With the presidential election looming and the recent civil unrest in Minneapolis and Louisville, the fact that this film is coming out right now is not a coincidence. Writer and director Aaron Sorkin have long had his say about American politics and its legal system – from hit shows like The West Wing to stage plays and feature films like A Few Good Men – Sorkin knows how to write politics and he knows his way around courtroom jargon. After being in development hell since 2007. Originally intended to be directed by Steven Spielberg, but when the writers’ strike happened the filming was delayed and the project was suspended. Finally, in 2018 Sorkin was announced and director and here we are, but alas one more issue would stand in the way – COVID-19 happened and Netflix swooped in to buy the distributing rights. The journey to get in front of an audience did not make the subject material irrelevant or out of date, horrifyingly enough it is absolutely necessary.
A film set in 1968 with themes of racial injustice, police brutality, corruption in government, and politicians ruling with their egos. Anyone of these topics could be ripped out of a 2020 newspaper heading and Sorkin makes more than certain you don’t forget about that.
Starting out with chants of “The Whole World is Watching” we are brought into the courtroom where 8 men are on trial (soon to be 7), all being accused of conspiring to incite a riot outside the Democratic National Convention in Chicago. What makes this film tick is the writing, but that writing wouldn’t mean much if it did not have one of the most talented ensemble casts in recent memory. Eddie Redmayne, John Carroll Lynch, Jeremy Strong, Yahya Abdul-Mateen II and Sacha Baron Cohen are the main defendants all giving absolutely top-notch performances and in the case of Strong and Cohen, arguably career bests. Add in Joseph Gordon-Levitt, Michael Keaton, Mark Rylance, and Frank Langella and you have a masterclass of acting unfolding right in front of you. Each tackling Sorkin’s wit and spunky dialogue with maximum effect.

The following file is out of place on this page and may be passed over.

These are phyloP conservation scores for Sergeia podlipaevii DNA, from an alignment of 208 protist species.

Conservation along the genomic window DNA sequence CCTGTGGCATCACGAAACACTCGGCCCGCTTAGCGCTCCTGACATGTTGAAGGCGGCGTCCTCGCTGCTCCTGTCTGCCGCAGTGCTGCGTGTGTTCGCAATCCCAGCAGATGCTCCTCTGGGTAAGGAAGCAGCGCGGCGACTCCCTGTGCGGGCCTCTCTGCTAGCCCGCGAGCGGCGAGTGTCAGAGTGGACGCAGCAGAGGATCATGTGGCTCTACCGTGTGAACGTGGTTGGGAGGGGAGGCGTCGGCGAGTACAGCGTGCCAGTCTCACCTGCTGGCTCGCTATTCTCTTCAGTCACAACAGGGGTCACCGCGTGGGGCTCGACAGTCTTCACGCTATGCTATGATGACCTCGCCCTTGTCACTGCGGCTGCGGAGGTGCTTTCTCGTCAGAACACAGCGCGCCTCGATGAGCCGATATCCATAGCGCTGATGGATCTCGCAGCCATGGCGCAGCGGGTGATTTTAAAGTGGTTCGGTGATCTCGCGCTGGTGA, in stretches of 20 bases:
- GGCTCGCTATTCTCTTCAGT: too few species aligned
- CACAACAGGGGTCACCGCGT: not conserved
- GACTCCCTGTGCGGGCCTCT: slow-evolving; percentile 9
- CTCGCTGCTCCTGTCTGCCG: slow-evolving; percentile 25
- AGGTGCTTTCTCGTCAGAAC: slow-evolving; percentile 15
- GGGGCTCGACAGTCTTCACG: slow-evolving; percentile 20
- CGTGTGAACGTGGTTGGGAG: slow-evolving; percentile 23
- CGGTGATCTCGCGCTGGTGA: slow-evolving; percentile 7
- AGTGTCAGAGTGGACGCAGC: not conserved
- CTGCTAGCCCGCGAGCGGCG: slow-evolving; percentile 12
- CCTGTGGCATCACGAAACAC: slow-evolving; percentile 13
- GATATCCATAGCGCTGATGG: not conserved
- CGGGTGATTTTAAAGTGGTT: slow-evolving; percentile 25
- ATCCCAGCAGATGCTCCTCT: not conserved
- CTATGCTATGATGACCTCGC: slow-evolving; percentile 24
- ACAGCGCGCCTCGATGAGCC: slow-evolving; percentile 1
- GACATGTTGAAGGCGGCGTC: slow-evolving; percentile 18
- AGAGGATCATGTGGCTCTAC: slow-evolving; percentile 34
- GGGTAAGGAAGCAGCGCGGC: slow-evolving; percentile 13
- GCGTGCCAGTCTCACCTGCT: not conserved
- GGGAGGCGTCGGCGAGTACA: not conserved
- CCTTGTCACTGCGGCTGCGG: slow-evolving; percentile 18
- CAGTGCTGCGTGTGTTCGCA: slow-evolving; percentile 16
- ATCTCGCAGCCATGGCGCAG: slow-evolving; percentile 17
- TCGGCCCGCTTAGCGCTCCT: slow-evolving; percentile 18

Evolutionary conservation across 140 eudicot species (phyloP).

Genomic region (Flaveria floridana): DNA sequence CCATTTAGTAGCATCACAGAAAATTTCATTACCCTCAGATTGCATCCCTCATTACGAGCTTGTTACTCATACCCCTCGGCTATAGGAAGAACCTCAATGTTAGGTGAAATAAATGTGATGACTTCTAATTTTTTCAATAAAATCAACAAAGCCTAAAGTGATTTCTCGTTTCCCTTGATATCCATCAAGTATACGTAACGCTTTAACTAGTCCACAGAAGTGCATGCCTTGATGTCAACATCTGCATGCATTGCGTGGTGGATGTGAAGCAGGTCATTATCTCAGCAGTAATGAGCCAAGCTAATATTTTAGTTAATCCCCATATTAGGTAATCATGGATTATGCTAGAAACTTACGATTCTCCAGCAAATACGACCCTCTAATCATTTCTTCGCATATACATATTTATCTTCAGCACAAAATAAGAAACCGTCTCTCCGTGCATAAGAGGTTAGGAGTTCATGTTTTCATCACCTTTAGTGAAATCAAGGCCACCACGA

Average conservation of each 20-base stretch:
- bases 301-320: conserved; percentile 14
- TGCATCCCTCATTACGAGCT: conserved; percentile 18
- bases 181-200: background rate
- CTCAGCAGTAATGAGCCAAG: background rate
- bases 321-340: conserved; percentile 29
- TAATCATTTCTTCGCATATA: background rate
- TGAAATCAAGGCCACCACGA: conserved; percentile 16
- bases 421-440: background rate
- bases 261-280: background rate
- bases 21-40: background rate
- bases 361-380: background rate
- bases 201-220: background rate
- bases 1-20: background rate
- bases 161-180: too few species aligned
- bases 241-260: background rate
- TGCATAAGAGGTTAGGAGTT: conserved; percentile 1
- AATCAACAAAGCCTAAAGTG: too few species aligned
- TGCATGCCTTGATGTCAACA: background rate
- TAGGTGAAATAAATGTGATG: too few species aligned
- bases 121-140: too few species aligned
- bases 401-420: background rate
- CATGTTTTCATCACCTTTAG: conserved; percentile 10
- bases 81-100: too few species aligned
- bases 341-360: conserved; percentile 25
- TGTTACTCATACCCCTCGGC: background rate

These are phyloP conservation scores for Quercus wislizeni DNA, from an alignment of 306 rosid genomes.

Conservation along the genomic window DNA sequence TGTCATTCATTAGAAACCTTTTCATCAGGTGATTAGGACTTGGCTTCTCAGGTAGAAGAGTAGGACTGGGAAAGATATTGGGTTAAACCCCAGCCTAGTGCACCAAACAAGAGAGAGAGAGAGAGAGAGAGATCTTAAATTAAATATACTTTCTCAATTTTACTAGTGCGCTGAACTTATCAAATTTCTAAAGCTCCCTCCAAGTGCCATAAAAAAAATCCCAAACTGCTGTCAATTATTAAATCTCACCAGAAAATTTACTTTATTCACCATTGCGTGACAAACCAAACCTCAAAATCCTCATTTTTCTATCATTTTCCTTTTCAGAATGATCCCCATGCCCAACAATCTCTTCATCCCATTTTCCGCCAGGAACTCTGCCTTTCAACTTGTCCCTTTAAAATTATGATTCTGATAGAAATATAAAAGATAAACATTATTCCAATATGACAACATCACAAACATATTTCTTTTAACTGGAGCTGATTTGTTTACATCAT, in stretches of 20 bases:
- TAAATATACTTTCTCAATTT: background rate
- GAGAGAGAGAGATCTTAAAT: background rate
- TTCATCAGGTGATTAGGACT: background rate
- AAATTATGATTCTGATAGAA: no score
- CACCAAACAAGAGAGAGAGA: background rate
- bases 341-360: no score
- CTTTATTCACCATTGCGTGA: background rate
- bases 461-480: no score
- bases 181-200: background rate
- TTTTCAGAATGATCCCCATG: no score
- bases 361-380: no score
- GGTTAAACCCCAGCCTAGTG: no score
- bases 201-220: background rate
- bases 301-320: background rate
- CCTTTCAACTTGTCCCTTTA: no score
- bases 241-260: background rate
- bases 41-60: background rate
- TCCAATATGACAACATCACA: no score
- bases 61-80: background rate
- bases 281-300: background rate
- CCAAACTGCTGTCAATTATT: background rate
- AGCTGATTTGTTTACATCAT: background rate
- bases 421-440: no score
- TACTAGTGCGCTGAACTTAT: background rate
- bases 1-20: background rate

Because Sorkin is a writer first, the direction falters and is not nearly as strong. With so much going on in the world day there is no way he didn’t want every single word bringing as much weight as possible, because he leans on his script too much, at times this feels like a stuffy play. The film’s weakness of leaning on the script is not for no reason. While Sorkin doesn’t show as much prowess for being behind the camera yet, his screenplay is absolutely one of the best of the year. The trial itself went on for 5 months and Sorkin made the very best of pulling the most relevant and often hilarious days in court to string along a cohesive storyline while we follow the case. Because he can’t show us months’ worth of court proceedings he employs a great plot device in the form of Sacha Baron Cohen as Abbie Hoffman doing his stand-up routines at local colleges and giving updates on the trial while also being able to satirize the events in real-time.
While there will no doubt be plenty of Oscar buzz surrounding some of the cast and the script, I encourage you to watch the film through the lens of today’s issues and see just how far we have come, or fallen short. There is more to watch beside political commentary, with some of the best acting you will see this year and a rousing courtroom drama with enough levity and passion to keep your interest for all 129 minutes.
4 out of 5